Human botification: From algorithms predicting to replacing brain's decision-making

Nine innovations creeping us out in 2019

EXCERPT: . . . In a world of algorithmic suggestions, Google is now autocompleting our sentences. Convenient, sure, but nudging us a bit closer to what Google thinks we should write may also be nudging us humans into robot territory. “A lot of this predictive analytics is getting at the heart of whether or not we have free will,” tech ethicist David Polgar told Fast Company‘s Mark Wilson. “Do I choose my next step, or does Google? And if it can predict my next step, then what does that say about me?”

Meanwhile, ride-hail drivers and other algorithmically-guided workers are confronted by a similarly crucial question, writes Alex Rosenblat, the author of Uberland: ‘Given that Uber treats its workers as “consumers” of “algorithmic technology,” and promotes them as self-employed entrepreneurs, a thorny, uncharted, and uncomfortable question must be answered: If you use an app to go to work, should society consider you a consumer, an entrepreneur, or a worker?’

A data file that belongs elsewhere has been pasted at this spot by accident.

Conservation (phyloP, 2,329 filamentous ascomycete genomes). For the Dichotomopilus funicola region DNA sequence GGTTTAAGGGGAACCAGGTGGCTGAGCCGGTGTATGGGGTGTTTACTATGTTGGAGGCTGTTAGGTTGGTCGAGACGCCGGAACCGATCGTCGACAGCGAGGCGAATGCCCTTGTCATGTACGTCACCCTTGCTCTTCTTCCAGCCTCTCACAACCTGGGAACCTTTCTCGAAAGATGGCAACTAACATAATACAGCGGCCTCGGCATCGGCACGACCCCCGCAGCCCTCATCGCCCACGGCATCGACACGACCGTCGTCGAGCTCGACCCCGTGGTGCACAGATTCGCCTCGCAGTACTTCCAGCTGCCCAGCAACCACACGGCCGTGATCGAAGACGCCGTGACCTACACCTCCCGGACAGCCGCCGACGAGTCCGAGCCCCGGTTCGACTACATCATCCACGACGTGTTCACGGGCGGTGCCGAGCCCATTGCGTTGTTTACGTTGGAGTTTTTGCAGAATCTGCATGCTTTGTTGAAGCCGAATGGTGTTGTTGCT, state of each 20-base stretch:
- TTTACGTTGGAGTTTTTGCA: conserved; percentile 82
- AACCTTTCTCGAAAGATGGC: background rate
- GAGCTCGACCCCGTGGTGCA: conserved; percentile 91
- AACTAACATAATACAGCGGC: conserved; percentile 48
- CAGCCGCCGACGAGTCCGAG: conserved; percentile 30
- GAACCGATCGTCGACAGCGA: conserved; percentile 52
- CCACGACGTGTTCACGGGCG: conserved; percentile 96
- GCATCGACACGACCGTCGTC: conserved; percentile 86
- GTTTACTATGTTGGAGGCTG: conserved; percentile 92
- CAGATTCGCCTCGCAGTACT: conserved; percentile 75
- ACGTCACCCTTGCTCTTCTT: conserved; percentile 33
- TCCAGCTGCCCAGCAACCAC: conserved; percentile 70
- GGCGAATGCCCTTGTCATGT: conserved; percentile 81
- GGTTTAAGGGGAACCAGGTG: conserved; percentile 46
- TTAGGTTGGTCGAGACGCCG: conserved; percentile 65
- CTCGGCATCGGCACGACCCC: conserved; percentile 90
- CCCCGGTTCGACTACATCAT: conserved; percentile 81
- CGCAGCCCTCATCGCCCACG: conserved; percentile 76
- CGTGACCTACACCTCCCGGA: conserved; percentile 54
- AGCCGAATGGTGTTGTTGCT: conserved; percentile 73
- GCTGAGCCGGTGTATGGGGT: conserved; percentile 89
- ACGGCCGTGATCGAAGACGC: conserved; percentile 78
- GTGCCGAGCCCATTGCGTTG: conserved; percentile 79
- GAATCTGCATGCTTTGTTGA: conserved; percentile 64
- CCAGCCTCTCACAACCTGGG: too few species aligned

How algorithms are controlling your life

INTRO: A new book by Hannah Fry, a mathematician at University College London, argues that we shouldn’t think of algorithms themselves as either good or bad, but that we should be paying much more attention to the people programming them.

Algorithms are making hugely consequential decisions in our society on everything from medicine to transportation to welfare benefits to criminal justice and beyond. Yet the general public knows almost nothing about them, and even less about the engineers and coders who are creating them behind the scenes.

I reached out to Fry to talk about how algorithms are quietly changing the rules of human life and whether the benefits of algorithms ultimately outweigh the costs. A lightly edited transcript of our conversation follows....

MORE (interview):

Users browsing this thread: 1 Guest(s)